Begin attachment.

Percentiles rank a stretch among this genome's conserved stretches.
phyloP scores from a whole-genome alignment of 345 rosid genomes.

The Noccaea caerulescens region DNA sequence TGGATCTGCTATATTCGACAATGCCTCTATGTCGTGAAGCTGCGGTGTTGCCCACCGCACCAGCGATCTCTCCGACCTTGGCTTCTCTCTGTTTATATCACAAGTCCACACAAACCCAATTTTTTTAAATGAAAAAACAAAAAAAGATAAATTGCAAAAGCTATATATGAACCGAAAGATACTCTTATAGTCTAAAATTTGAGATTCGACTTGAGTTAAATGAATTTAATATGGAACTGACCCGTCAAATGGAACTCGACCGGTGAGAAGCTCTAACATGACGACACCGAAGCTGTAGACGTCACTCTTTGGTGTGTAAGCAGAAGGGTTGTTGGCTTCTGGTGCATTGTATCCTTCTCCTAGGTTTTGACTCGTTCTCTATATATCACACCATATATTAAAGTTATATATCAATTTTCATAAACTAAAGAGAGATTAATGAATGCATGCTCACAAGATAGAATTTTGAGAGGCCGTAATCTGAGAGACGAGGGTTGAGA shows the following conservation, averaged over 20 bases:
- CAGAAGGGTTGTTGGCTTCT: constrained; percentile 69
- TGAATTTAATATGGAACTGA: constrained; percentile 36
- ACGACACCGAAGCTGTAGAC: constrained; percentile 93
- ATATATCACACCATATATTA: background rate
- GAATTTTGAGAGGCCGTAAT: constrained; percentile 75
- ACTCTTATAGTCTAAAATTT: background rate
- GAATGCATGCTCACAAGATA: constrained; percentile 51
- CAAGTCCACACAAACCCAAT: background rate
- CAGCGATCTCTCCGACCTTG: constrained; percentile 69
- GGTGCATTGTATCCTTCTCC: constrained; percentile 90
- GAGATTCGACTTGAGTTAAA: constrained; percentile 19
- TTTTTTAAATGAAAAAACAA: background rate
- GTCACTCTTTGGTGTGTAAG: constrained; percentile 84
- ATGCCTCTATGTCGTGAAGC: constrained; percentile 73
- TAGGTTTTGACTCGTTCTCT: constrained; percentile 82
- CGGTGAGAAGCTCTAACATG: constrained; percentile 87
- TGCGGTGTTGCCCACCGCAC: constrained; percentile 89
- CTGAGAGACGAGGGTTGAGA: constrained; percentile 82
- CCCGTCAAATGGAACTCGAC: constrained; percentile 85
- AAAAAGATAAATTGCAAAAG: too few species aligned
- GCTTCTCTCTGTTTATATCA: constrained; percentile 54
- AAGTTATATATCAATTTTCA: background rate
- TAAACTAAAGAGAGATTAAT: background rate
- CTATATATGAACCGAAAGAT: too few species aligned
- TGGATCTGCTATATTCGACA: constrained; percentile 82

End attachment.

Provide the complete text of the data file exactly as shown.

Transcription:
Percentiles rank a stretch among this genome's conserved stretches.
phyloP scores from a whole-genome alignment of 345 rosid genomes.

The Noccaea caerulescens region DNA sequence TGGATCTGCTATATTCGACAATGCCTCTATGTCGTGAAGCTGCGGTGTTGCCCACCGCACCAGCGATCTCTCCGACCTTGGCTTCTCTCTGTTTATATCACAAGTCCACACAAACCCAATTTTTTTAAATGAAAAAACAAAAAAAGATAAATTGCAAAAGCTATATATGAACCGAAAGATACTCTTATAGTCTAAAATTTGAGATTCGACTTGAGTTAAATGAATTTAATATGGAACTGACCCGTCAAATGGAACTCGACCGGTGAGAAGCTCTAACATGACGACACCGAAGCTGTAGACGTCACTCTTTGGTGTGTAAGCAGAAGGGTTGTTGGCTTCTGGTGCATTGTATCCTTCTCCTAGGTTTTGACTCGTTCTCTATATATCACACCATATATTAAAGTTATATATCAATTTTCATAAACTAAAGAGAGATTAATGAATGCATGCTCACAAGATAGAATTTTGAGAGGCCGTAATCTGAGAGACGAGGGTTGAGA shows the following conservation, averaged over 20 bases:
- CAGAAGGGTTGTTGGCTTCT: constrained; percentile 69
- TGAATTTAATATGGAACTGA: constrained; percentile 36
- ACGACACCGAAGCTGTAGAC: constrained; percentile 93
- ATATATCACACCATATATTA: background rate
- GAATTTTGAGAGGCCGTAAT: constrained; percentile 75
- ACTCTTATAGTCTAAAATTT: background rate
- GAATGCATGCTCACAAGATA: constrained; percentile 51
- CAAGTCCACACAAACCCAAT: background rate
- CAGCGATCTCTCCGACCTTG: constrained; percentile 69
- GGTGCATTGTATCCTTCTCC: constrained; percentile 90
- GAGATTCGACTTGAGTTAAA: constrained; percentile 19
- TTTTTTAAATGAAAAAACAA: background rate
- GTCACTCTTTGGTGTGTAAG: constrained; percentile 84
- ATGCCTCTATGTCGTGAAGC: constrained; percentile 73
- TAGGTTTTGACTCGTTCTCT: constrained; percentile 82
- CGGTGAGAAGCTCTAACATG: constrained; percentile 87
- TGCGGTGTTGCCCACCGCAC: constrained; percentile 89
- CTGAGAGACGAGGGTTGAGA: constrained; percentile 82
- CCCGTCAAATGGAACTCGAC: constrained; percentile 85
- AAAAAGATAAATTGCAAAAG: too few species aligned
- GCTTCTCTCTGTTTATATCA: constrained; percentile 54
- AAGTTATATATCAATTTTCA: background rate
- TAAACTAAAGAGAGATTAAT: background rate
- CTATATATGAACCGAAAGAT: too few species aligned
- TGGATCTGCTATATTCGACA: constrained; percentile 82